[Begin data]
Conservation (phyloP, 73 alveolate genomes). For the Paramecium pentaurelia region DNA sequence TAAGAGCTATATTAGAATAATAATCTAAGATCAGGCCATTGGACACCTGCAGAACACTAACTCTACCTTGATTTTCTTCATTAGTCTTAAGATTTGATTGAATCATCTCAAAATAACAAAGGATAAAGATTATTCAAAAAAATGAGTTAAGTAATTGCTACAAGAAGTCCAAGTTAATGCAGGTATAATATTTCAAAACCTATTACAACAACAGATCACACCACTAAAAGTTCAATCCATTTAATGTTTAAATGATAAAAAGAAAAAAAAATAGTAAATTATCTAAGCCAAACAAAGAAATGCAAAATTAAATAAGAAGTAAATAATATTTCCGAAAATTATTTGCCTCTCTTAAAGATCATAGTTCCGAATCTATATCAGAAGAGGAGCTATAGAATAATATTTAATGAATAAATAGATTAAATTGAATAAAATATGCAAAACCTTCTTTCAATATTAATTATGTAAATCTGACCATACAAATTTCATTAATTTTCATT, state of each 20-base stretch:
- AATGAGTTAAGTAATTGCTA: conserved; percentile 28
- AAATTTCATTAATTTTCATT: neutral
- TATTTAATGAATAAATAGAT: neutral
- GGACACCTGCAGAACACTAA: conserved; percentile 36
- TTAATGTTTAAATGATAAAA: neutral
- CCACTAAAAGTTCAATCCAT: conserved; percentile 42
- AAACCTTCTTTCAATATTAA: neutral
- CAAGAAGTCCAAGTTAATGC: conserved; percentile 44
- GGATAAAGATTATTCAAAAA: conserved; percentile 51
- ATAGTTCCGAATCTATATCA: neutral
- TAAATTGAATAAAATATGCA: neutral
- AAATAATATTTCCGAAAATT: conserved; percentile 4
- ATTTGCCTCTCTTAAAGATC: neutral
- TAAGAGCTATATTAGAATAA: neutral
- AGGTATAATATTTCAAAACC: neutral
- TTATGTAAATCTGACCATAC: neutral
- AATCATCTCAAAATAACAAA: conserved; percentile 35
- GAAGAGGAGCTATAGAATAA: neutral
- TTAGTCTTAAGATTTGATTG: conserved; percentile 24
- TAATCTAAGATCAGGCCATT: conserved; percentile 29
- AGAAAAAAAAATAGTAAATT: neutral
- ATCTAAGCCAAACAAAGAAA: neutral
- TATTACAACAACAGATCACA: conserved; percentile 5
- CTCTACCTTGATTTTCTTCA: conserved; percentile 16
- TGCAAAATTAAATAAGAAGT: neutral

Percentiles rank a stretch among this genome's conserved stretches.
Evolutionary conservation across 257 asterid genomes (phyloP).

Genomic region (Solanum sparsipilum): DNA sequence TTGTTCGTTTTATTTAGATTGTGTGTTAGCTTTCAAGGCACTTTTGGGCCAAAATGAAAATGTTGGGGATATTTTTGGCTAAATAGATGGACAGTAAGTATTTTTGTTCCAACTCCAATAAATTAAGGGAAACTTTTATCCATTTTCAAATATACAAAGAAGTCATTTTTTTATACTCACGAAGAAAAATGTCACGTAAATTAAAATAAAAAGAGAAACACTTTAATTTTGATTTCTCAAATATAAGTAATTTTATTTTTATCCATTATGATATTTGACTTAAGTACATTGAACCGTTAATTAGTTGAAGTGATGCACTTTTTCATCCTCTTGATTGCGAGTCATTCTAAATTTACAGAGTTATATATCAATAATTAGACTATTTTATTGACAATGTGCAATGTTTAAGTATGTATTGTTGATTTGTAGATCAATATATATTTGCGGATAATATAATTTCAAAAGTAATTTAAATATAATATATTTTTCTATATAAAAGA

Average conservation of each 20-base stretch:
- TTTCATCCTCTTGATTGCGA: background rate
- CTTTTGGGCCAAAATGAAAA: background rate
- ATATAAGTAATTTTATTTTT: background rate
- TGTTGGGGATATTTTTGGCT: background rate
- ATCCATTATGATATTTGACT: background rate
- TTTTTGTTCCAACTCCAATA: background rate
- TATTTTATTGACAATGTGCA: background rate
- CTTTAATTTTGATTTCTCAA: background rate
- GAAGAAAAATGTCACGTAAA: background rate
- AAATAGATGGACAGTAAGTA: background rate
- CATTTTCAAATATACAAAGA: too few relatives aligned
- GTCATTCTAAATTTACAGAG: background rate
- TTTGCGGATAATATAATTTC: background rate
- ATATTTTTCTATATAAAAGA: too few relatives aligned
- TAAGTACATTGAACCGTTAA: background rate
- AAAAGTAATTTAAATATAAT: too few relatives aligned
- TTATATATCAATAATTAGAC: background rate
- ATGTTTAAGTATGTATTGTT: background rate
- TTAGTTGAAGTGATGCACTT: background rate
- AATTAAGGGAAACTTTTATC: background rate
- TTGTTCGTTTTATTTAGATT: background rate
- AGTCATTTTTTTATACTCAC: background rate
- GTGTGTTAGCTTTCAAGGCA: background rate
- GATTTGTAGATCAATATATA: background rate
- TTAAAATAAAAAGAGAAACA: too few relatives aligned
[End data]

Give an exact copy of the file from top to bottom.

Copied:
Conservation (phyloP, 73 alveolate genomes). For the Paramecium pentaurelia region DNA sequence TAAGAGCTATATTAGAATAATAATCTAAGATCAGGCCATTGGACACCTGCAGAACACTAACTCTACCTTGATTTTCTTCATTAGTCTTAAGATTTGATTGAATCATCTCAAAATAACAAAGGATAAAGATTATTCAAAAAAATGAGTTAAGTAATTGCTACAAGAAGTCCAAGTTAATGCAGGTATAATATTTCAAAACCTATTACAACAACAGATCACACCACTAAAAGTTCAATCCATTTAATGTTTAAATGATAAAAAGAAAAAAAAATAGTAAATTATCTAAGCCAAACAAAGAAATGCAAAATTAAATAAGAAGTAAATAATATTTCCGAAAATTATTTGCCTCTCTTAAAGATCATAGTTCCGAATCTATATCAGAAGAGGAGCTATAGAATAATATTTAATGAATAAATAGATTAAATTGAATAAAATATGCAAAACCTTCTTTCAATATTAATTATGTAAATCTGACCATACAAATTTCATTAATTTTCATT, state of each 20-base stretch:
- AATGAGTTAAGTAATTGCTA: conserved; percentile 28
- AAATTTCATTAATTTTCATT: neutral
- TATTTAATGAATAAATAGAT: neutral
- GGACACCTGCAGAACACTAA: conserved; percentile 36
- TTAATGTTTAAATGATAAAA: neutral
- CCACTAAAAGTTCAATCCAT: conserved; percentile 42
- AAACCTTCTTTCAATATTAA: neutral
- CAAGAAGTCCAAGTTAATGC: conserved; percentile 44
- GGATAAAGATTATTCAAAAA: conserved; percentile 51
- ATAGTTCCGAATCTATATCA: neutral
- TAAATTGAATAAAATATGCA: neutral
- AAATAATATTTCCGAAAATT: conserved; percentile 4
- ATTTGCCTCTCTTAAAGATC: neutral
- TAAGAGCTATATTAGAATAA: neutral
- AGGTATAATATTTCAAAACC: neutral
- TTATGTAAATCTGACCATAC: neutral
- AATCATCTCAAAATAACAAA: conserved; percentile 35
- GAAGAGGAGCTATAGAATAA: neutral
- TTAGTCTTAAGATTTGATTG: conserved; percentile 24
- TAATCTAAGATCAGGCCATT: conserved; percentile 29
- AGAAAAAAAAATAGTAAATT: neutral
- ATCTAAGCCAAACAAAGAAA: neutral
- TATTACAACAACAGATCACA: conserved; percentile 5
- CTCTACCTTGATTTTCTTCA: conserved; percentile 16
- TGCAAAATTAAATAAGAAGT: neutral

Percentiles rank a stretch among this genome's conserved stretches.
Evolutionary conservation across 257 asterid genomes (phyloP).

Genomic region (Solanum sparsipilum): DNA sequence TTGTTCGTTTTATTTAGATTGTGTGTTAGCTTTCAAGGCACTTTTGGGCCAAAATGAAAATGTTGGGGATATTTTTGGCTAAATAGATGGACAGTAAGTATTTTTGTTCCAACTCCAATAAATTAAGGGAAACTTTTATCCATTTTCAAATATACAAAGAAGTCATTTTTTTATACTCACGAAGAAAAATGTCACGTAAATTAAAATAAAAAGAGAAACACTTTAATTTTGATTTCTCAAATATAAGTAATTTTATTTTTATCCATTATGATATTTGACTTAAGTACATTGAACCGTTAATTAGTTGAAGTGATGCACTTTTTCATCCTCTTGATTGCGAGTCATTCTAAATTTACAGAGTTATATATCAATAATTAGACTATTTTATTGACAATGTGCAATGTTTAAGTATGTATTGTTGATTTGTAGATCAATATATATTTGCGGATAATATAATTTCAAAAGTAATTTAAATATAATATATTTTTCTATATAAAAGA

Average conservation of each 20-base stretch:
- TTTCATCCTCTTGATTGCGA: background rate
- CTTTTGGGCCAAAATGAAAA: background rate
- ATATAAGTAATTTTATTTTT: background rate
- TGTTGGGGATATTTTTGGCT: background rate
- ATCCATTATGATATTTGACT: background rate
- TTTTTGTTCCAACTCCAATA: background rate
- TATTTTATTGACAATGTGCA: background rate
- CTTTAATTTTGATTTCTCAA: background rate
- GAAGAAAAATGTCACGTAAA: background rate
- AAATAGATGGACAGTAAGTA: background rate
- CATTTTCAAATATACAAAGA: too few relatives aligned
- GTCATTCTAAATTTACAGAG: background rate
- TTTGCGGATAATATAATTTC: background rate
- ATATTTTTCTATATAAAAGA: too few relatives aligned
- TAAGTACATTGAACCGTTAA: background rate
- AAAAGTAATTTAAATATAAT: too few relatives aligned
- TTATATATCAATAATTAGAC: background rate
- ATGTTTAAGTATGTATTGTT: background rate
- TTAGTTGAAGTGATGCACTT: background rate
- AATTAAGGGAAACTTTTATC: background rate
- TTGTTCGTTTTATTTAGATT: background rate
- AGTCATTTTTTTATACTCAC: background rate
- GTGTGTTAGCTTTCAAGGCA: background rate
- GATTTGTAGATCAATATATA: background rate
- TTAAAATAAAAAGAGAAACA: too few relatives aligned